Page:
Leon Brittan Exclusive: Tory peer questioned by police over rape allegation
Former home secretary accused of raping 19-year-old student in 1967
The former cabinet minister Leon Brittan has been questioned by police under caution in connection with an alleged rape, The Independent on Sunday can reveal.
It is understood that the former Conservative home secretary has been accused of raping a 19-year-old student at his London flat in 1967 before he became an MP.
The alleged female victim is believed to have claimed that Lord Brittan, who went on to serve as home secretary from 1983 to 1985, raped her in his central London flat after a blind date.
It is understood that Lord Brittan strongly denied the allegation. The veteran Conservative figure, who was made a life peer in 2000, is understood to have been questioned by police at the central London offices of his lawyers Mishcon De Reya last month.
Last night a Metropolitan Police spokesman confirmed an allegation of rape had been made against a man in his seventies over an incident in 1967. The spokesman said: "The woman was over the age of 18 at the time of the incident. The allegation is being investigated by officers from the Sexual Offences, Exploitation and Child Abuse Command. In June 2014, a man aged in his seventies was interviewed under caution by appointment at a central London location in connection with the allegation. He was not arrested. Enquiries continue."
MP Tom Watson Last night, Lord Brittan declined to discuss the allegation, saying: "I'm sorry, I'm not going to talk about anything like that." Mishcon De Reya did not respond to requests for comment.
The detectives who questioned the veteran Conservative politician are understood to be part of Scotland Yard's Operation Fairbank inquiry team which was launched after Tom Watson MP made allegations of widespread child abuse in Parliament. The specific rape allegations against Lord Brittan are understood to have nothing to do with the Met's Operation Fernbridge investigations into child abuse.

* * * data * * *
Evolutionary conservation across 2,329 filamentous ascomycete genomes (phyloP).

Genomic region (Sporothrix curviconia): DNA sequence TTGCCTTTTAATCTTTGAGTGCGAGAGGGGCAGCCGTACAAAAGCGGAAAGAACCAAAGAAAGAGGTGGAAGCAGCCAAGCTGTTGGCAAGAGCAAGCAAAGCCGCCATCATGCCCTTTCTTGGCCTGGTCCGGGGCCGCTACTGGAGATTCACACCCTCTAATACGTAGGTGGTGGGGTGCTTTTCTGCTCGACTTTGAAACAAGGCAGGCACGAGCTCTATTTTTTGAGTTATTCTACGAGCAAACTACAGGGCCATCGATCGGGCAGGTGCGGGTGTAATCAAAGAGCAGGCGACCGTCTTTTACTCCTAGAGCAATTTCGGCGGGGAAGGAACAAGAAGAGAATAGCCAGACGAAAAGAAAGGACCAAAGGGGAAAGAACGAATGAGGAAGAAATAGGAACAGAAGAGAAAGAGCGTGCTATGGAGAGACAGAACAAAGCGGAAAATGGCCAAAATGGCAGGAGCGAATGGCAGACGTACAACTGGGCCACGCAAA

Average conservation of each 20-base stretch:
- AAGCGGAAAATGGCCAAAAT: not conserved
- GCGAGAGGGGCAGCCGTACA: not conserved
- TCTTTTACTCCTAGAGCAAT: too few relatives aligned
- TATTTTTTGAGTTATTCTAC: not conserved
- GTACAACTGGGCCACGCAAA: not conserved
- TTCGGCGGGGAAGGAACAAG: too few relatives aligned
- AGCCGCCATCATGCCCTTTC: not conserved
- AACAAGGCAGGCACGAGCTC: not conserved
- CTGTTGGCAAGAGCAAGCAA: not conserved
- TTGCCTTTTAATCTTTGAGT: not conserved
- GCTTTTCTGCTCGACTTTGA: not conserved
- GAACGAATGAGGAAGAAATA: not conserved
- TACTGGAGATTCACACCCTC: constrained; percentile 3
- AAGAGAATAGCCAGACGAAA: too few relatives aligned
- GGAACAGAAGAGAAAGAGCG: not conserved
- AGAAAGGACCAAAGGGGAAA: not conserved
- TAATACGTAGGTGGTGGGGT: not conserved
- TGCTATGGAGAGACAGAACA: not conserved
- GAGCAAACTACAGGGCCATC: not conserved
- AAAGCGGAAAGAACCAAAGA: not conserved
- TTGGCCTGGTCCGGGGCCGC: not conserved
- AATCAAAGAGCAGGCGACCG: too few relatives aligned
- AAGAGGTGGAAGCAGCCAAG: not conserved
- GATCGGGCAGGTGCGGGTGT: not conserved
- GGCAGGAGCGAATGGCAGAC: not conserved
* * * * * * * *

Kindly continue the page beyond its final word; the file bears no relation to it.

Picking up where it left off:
The Home Office announced last night that it will re-examine a 2013 review into Mr Watson's allegations. The original review found that the department passed all relevant information concerning historical child abuse claims to police.
Mark Sedwill, Home Office Permanent Secretary, wrote to the Prime Minister confirming he would "engage a senior independent legal figure to assess" the outcome of the 2013 investigation. The review found that the Home Office had acted appropriately in relation to historical complaints of child abuse.
MP Keith Vaz However, in a separate letter yesterday to Keith Vaz MP, chair of the Home Affairs Select Committee, Mr Sedwill detailed how this review had established that 114 "potentially relevant files" had either been lost or destroyed.
He also added that it had not found a "single dossier" from late Tory MP Geoffrey Dickens, which was handed to Lord Brittan when he was home secretary in the 1980s. Rather, the 2013 report found records showing several "sets of correspondence".
The so-called "Dickens dossier", which was reported to contain allegations of a predatory paedophile network operating in Westminster during the 1980s, was at the centre of controversy last week when Lord Brittan confirmed he was handed the dossier. He said he had asked his officials to "look carefully" at the material.
Liam Neeson's Downton dreams
Thriller is set in the secret world of British espionage
Scottish independence referendum results: David Cameron pledges plans for 'English votes for English laws' by January
Scottish independence live: Scotland gives a clear 'No' in historic referendum - as it happened
Scottish referendum results: David Cameron set to unveil major devolution of powers to England
Iranian blogger found guilty of insulting Prophet Mohammad on Facebook sentenced to death
Scottish independence: Tory revolt against 'devo max' grows as Rail Minister Claire Perry joins
Daniele Watts: Django Unchained actress detained by Los Angeles police after being mistaken for a prostitute
Scottish independence referendum: A nation divided against itself
Scottish independence: David Cameron is becoming the 'George Bush of Britain'
Russia freezes Ukraine into submission: Kiev admits country doesn't have enough fuel for winter
Scottish independence: The Queen breaks silence on referendum debate – as think tank warns of £14bn black hole if Scotland votes Yes
Portuguese academic says British are 'filthy, violent and drunk'
- 1 Mario Balotelli: Staff at arson-hit Manchester Dogs' Home convinced Liverpool striker is behind five-figure donation
- 2 Scottish independence live: Scotland gives a clear 'No' in historic referendum - as it happened
- 3 iOS 8 is full of shiny new features - but it's terrible news for app developers
- 4 Friends 20th anniversary: Six things we wouldn't have without influential comedy series
- 5 Scottish independence: Tory revolt against 'devo max' grows as Rail Minister Claire Perry joins